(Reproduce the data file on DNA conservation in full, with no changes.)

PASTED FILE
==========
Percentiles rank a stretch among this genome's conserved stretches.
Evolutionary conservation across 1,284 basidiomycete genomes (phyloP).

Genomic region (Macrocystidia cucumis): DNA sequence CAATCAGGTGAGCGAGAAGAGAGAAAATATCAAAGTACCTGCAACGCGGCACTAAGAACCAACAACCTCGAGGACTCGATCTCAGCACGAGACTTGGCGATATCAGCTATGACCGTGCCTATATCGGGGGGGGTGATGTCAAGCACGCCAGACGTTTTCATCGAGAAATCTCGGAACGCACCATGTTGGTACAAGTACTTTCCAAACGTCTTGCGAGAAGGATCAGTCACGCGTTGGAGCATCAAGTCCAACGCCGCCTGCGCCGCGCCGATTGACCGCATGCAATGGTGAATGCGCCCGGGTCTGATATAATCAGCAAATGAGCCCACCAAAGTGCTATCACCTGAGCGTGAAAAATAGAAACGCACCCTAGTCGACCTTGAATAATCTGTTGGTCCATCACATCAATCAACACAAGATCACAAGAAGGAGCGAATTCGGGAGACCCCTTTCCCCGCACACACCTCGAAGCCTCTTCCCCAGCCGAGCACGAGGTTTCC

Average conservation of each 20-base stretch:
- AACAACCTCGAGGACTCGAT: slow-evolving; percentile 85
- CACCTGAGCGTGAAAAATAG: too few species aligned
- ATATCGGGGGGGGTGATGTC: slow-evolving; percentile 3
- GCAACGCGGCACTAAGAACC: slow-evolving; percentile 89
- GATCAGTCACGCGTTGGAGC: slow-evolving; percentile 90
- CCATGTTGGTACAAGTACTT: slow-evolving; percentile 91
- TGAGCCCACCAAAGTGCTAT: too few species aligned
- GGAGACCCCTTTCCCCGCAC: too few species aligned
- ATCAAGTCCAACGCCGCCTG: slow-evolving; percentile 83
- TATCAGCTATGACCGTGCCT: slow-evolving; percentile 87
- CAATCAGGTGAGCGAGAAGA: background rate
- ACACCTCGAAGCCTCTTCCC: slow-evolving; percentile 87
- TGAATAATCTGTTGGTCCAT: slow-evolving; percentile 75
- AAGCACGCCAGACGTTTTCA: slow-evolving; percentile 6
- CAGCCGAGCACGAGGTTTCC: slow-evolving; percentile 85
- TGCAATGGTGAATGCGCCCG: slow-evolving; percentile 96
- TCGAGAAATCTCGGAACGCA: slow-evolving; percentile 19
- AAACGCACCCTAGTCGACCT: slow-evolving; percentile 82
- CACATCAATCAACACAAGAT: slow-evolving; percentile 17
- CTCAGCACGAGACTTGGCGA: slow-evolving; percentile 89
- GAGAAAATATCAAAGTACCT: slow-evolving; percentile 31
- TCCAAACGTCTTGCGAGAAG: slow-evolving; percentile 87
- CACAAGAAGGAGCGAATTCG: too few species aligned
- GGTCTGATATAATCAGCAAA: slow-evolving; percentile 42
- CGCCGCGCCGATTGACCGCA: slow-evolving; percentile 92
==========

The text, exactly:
Percentiles rank a stretch among this genome's conserved stretches.
Evolutionary conservation across 1,284 basidiomycete genomes (phyloP).

Genomic region (Macrocystidia cucumis): DNA sequence CAATCAGGTGAGCGAGAAGAGAGAAAATATCAAAGTACCTGCAACGCGGCACTAAGAACCAACAACCTCGAGGACTCGATCTCAGCACGAGACTTGGCGATATCAGCTATGACCGTGCCTATATCGGGGGGGGTGATGTCAAGCACGCCAGACGTTTTCATCGAGAAATCTCGGAACGCACCATGTTGGTACAAGTACTTTCCAAACGTCTTGCGAGAAGGATCAGTCACGCGTTGGAGCATCAAGTCCAACGCCGCCTGCGCCGCGCCGATTGACCGCATGCAATGGTGAATGCGCCCGGGTCTGATATAATCAGCAAATGAGCCCACCAAAGTGCTATCACCTGAGCGTGAAAAATAGAAACGCACCCTAGTCGACCTTGAATAATCTGTTGGTCCATCACATCAATCAACACAAGATCACAAGAAGGAGCGAATTCGGGAGACCCCTTTCCCCGCACACACCTCGAAGCCTCTTCCCCAGCCGAGCACGAGGTTTCC

Average conservation of each 20-base stretch:
- AACAACCTCGAGGACTCGAT: slow-evolving; percentile 85
- CACCTGAGCGTGAAAAATAG: too few species aligned
- ATATCGGGGGGGGTGATGTC: slow-evolving; percentile 3
- GCAACGCGGCACTAAGAACC: slow-evolving; percentile 89
- GATCAGTCACGCGTTGGAGC: slow-evolving; percentile 90
- CCATGTTGGTACAAGTACTT: slow-evolving; percentile 91
- TGAGCCCACCAAAGTGCTAT: too few species aligned
- GGAGACCCCTTTCCCCGCAC: too few species aligned
- ATCAAGTCCAACGCCGCCTG: slow-evolving; percentile 83
- TATCAGCTATGACCGTGCCT: slow-evolving; percentile 87
- CAATCAGGTGAGCGAGAAGA: background rate
- ACACCTCGAAGCCTCTTCCC: slow-evolving; percentile 87
- TGAATAATCTGTTGGTCCAT: slow-evolving; percentile 75
- AAGCACGCCAGACGTTTTCA: slow-evolving; percentile 6
- CAGCCGAGCACGAGGTTTCC: slow-evolving; percentile 85
- TGCAATGGTGAATGCGCCCG: slow-evolving; percentile 96
- TCGAGAAATCTCGGAACGCA: slow-evolving; percentile 19
- AAACGCACCCTAGTCGACCT: slow-evolving; percentile 82
- CACATCAATCAACACAAGAT: slow-evolving; percentile 17
- CTCAGCACGAGACTTGGCGA: slow-evolving; percentile 89
- GAGAAAATATCAAAGTACCT: slow-evolving; percentile 31
- TCCAAACGTCTTGCGAGAAG: slow-evolving; percentile 87
- CACAAGAAGGAGCGAATTCG: too few species aligned
- GGTCTGATATAATCAGCAAA: slow-evolving; percentile 42
- CGCCGCGCCGATTGACCGCA: slow-evolving; percentile 92